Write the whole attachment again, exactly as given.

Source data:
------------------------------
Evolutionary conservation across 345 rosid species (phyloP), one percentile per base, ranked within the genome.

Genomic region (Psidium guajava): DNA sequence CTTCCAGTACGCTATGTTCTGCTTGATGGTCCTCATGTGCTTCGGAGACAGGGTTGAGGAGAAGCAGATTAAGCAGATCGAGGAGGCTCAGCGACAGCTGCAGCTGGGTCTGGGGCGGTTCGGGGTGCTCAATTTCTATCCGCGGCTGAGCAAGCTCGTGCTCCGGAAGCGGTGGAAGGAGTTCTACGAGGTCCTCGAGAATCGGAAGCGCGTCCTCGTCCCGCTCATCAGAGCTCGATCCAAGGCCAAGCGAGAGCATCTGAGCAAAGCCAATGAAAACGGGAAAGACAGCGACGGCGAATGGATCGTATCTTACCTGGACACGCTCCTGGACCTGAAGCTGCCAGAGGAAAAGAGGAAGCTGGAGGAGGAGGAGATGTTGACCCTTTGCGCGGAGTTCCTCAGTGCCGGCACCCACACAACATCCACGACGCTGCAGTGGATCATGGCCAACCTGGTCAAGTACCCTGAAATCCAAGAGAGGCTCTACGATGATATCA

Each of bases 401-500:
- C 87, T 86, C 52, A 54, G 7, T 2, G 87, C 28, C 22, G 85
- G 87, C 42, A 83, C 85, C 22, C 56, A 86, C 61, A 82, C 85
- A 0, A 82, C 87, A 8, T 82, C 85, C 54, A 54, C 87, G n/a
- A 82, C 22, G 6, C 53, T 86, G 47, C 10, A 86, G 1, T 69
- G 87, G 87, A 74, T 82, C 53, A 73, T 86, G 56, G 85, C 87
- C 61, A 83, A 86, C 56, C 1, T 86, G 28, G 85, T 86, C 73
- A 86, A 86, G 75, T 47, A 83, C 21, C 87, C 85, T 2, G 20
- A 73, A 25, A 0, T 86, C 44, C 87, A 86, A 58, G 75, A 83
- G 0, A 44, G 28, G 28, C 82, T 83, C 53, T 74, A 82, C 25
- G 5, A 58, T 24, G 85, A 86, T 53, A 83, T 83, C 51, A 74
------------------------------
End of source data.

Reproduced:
Evolutionary conservation across 345 rosid species (phyloP), one percentile per base, ranked within the genome.

Genomic region (Psidium guajava): DNA sequence CTTCCAGTACGCTATGTTCTGCTTGATGGTCCTCATGTGCTTCGGAGACAGGGTTGAGGAGAAGCAGATTAAGCAGATCGAGGAGGCTCAGCGACAGCTGCAGCTGGGTCTGGGGCGGTTCGGGGTGCTCAATTTCTATCCGCGGCTGAGCAAGCTCGTGCTCCGGAAGCGGTGGAAGGAGTTCTACGAGGTCCTCGAGAATCGGAAGCGCGTCCTCGTCCCGCTCATCAGAGCTCGATCCAAGGCCAAGCGAGAGCATCTGAGCAAAGCCAATGAAAACGGGAAAGACAGCGACGGCGAATGGATCGTATCTTACCTGGACACGCTCCTGGACCTGAAGCTGCCAGAGGAAAAGAGGAAGCTGGAGGAGGAGGAGATGTTGACCCTTTGCGCGGAGTTCCTCAGTGCCGGCACCCACACAACATCCACGACGCTGCAGTGGATCATGGCCAACCTGGTCAAGTACCCTGAAATCCAAGAGAGGCTCTACGATGATATCA

Each of bases 401-500:
- C 87, T 86, C 52, A 54, G 7, T 2, G 87, C 28, C 22, G 85
- G 87, C 42, A 83, C 85, C 22, C 56, A 86, C 61, A 82, C 85
- A 0, A 82, C 87, A 8, T 82, C 85, C 54, A 54, C 87, G n/a
- A 82, C 22, G 6, C 53, T 86, G 47, C 10, A 86, G 1, T 69
- G 87, G 87, A 74, T 82, C 53, A 73, T 86, G 56, G 85, C 87
- C 61, A 83, A 86, C 56, C 1, T 86, G 28, G 85, T 86, C 73
- A 86, A 86, G 75, T 47, A 83, C 21, C 87, C 85, T 2, G 20
- A 73, A 25, A 0, T 86, C 44, C 87, A 86, A 58, G 75, A 83
- G 0, A 44, G 28, G 28, C 82, T 83, C 53, T 74, A 82, C 25
- G 5, A 58, T 24, G 85, A 86, T 53, A 83, T 83, C 51, A 74